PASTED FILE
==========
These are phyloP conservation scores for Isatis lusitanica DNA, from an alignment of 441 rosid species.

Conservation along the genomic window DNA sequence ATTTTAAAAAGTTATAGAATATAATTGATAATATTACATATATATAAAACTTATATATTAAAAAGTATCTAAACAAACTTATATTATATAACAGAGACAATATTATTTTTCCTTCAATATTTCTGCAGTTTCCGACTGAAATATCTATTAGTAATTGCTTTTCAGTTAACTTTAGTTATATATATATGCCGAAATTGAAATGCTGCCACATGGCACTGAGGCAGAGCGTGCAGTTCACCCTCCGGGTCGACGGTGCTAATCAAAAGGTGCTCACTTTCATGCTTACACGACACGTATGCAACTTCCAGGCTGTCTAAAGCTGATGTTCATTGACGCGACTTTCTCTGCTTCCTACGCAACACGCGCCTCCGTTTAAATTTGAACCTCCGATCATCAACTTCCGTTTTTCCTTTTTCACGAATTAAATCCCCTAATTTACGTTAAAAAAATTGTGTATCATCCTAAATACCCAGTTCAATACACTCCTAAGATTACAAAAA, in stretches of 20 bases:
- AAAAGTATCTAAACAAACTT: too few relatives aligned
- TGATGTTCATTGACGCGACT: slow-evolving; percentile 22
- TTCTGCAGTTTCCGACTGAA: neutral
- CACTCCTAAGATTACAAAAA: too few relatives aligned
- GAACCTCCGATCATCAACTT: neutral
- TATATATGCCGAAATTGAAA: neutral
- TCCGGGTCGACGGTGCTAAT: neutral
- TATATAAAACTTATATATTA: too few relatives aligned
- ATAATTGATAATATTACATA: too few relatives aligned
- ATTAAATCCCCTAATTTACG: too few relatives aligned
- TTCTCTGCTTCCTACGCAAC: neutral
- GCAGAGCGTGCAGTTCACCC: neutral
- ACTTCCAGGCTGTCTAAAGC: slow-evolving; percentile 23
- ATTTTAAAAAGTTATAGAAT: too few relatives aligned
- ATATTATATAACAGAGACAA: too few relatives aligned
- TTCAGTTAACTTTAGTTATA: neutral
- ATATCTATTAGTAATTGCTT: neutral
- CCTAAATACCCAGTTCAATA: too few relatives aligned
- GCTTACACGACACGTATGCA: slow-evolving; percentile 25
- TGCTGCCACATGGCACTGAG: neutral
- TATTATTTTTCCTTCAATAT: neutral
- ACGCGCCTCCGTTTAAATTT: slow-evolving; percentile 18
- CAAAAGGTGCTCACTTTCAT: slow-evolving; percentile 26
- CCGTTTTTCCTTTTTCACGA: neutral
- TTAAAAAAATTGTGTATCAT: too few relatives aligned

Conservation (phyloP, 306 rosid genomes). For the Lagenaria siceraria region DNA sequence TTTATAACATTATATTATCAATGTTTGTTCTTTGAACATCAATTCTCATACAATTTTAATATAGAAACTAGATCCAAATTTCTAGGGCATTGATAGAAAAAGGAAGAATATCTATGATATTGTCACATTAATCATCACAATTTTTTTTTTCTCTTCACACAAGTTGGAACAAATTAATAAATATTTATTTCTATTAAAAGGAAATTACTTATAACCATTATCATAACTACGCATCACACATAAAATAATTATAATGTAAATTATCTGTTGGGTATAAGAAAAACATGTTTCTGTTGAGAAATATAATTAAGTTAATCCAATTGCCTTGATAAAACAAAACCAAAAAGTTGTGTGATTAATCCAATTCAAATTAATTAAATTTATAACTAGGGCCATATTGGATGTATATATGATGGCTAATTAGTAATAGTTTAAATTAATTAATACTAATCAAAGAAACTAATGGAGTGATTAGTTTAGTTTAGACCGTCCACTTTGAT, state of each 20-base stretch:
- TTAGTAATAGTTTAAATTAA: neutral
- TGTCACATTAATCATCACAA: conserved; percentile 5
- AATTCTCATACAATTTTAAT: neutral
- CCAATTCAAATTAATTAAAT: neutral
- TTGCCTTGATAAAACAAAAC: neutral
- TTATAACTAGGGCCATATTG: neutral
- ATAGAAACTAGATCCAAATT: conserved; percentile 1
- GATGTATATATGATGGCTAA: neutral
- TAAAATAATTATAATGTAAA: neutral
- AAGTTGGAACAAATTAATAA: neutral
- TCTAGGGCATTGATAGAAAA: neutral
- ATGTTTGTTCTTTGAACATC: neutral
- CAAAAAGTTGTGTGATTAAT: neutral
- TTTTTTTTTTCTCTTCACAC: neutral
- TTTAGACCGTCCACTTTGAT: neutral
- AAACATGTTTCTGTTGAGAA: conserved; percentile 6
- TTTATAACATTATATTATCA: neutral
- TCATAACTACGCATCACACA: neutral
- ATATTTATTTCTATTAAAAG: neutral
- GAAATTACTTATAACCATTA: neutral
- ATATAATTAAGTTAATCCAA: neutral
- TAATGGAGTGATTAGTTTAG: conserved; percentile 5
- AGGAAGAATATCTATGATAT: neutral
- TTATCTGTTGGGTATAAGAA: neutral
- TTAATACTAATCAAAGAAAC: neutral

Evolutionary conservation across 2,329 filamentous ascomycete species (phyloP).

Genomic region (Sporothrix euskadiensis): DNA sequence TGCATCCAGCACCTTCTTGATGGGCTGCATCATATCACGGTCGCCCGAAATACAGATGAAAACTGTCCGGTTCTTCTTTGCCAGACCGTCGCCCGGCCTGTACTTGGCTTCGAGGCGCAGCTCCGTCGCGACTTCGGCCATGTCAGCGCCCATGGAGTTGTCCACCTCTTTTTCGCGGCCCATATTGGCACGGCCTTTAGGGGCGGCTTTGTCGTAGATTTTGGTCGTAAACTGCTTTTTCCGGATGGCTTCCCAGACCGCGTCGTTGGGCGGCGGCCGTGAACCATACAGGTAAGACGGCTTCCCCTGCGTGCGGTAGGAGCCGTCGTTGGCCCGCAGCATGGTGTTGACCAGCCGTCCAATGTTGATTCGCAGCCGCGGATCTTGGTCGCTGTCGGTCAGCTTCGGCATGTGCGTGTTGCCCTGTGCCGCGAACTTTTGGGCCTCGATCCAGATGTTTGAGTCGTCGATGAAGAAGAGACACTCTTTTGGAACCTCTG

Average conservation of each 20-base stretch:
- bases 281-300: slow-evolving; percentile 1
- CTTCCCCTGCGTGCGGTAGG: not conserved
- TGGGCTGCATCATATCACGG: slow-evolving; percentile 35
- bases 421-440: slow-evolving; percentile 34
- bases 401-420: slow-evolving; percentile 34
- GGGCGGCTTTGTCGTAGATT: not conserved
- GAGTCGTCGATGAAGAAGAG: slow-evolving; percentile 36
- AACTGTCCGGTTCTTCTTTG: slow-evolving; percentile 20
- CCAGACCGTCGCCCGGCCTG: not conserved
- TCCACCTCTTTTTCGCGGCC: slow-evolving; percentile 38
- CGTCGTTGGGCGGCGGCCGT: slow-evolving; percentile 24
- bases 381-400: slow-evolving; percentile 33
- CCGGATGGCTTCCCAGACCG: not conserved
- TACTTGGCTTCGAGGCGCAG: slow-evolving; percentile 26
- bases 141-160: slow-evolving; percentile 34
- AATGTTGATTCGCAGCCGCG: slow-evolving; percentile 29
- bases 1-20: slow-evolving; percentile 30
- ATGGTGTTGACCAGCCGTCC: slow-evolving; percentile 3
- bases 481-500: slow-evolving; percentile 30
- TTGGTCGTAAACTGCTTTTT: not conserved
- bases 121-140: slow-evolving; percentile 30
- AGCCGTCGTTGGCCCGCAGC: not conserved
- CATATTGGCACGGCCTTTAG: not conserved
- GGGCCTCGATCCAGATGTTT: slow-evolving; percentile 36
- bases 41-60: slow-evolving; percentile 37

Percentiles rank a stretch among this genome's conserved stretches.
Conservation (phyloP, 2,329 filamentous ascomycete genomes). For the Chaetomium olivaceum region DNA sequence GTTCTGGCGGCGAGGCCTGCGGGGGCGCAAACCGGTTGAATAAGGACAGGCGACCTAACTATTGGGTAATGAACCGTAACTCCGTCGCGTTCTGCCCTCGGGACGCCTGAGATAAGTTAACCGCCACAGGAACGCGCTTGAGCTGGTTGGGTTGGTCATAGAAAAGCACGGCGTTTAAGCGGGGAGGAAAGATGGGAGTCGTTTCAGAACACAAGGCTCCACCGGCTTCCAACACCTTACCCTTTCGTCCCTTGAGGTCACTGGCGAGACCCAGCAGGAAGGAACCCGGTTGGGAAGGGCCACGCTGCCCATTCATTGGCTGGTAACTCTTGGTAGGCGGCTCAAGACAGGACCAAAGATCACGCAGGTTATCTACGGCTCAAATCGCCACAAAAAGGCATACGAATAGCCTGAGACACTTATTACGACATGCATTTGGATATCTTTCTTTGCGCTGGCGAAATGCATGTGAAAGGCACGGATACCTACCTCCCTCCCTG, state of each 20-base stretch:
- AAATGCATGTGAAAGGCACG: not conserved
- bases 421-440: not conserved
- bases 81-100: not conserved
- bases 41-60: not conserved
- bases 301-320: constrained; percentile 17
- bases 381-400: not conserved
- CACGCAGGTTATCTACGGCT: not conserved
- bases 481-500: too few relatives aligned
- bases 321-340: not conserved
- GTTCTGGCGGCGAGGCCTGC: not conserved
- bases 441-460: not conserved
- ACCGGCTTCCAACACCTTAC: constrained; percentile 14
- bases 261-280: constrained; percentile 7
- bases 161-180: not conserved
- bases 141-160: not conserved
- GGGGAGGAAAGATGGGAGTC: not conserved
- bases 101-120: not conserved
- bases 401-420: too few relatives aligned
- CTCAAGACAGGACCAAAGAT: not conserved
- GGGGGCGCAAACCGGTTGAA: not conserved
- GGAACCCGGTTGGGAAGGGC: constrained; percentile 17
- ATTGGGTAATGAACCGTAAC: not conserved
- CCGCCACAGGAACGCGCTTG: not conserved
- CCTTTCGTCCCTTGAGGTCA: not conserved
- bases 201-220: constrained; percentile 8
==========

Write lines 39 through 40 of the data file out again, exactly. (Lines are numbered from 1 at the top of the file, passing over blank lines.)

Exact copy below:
- TCTAGGGCATTGATAGAAAA: neutral
- ATGTTTGTTCTTTGAACATC: neutral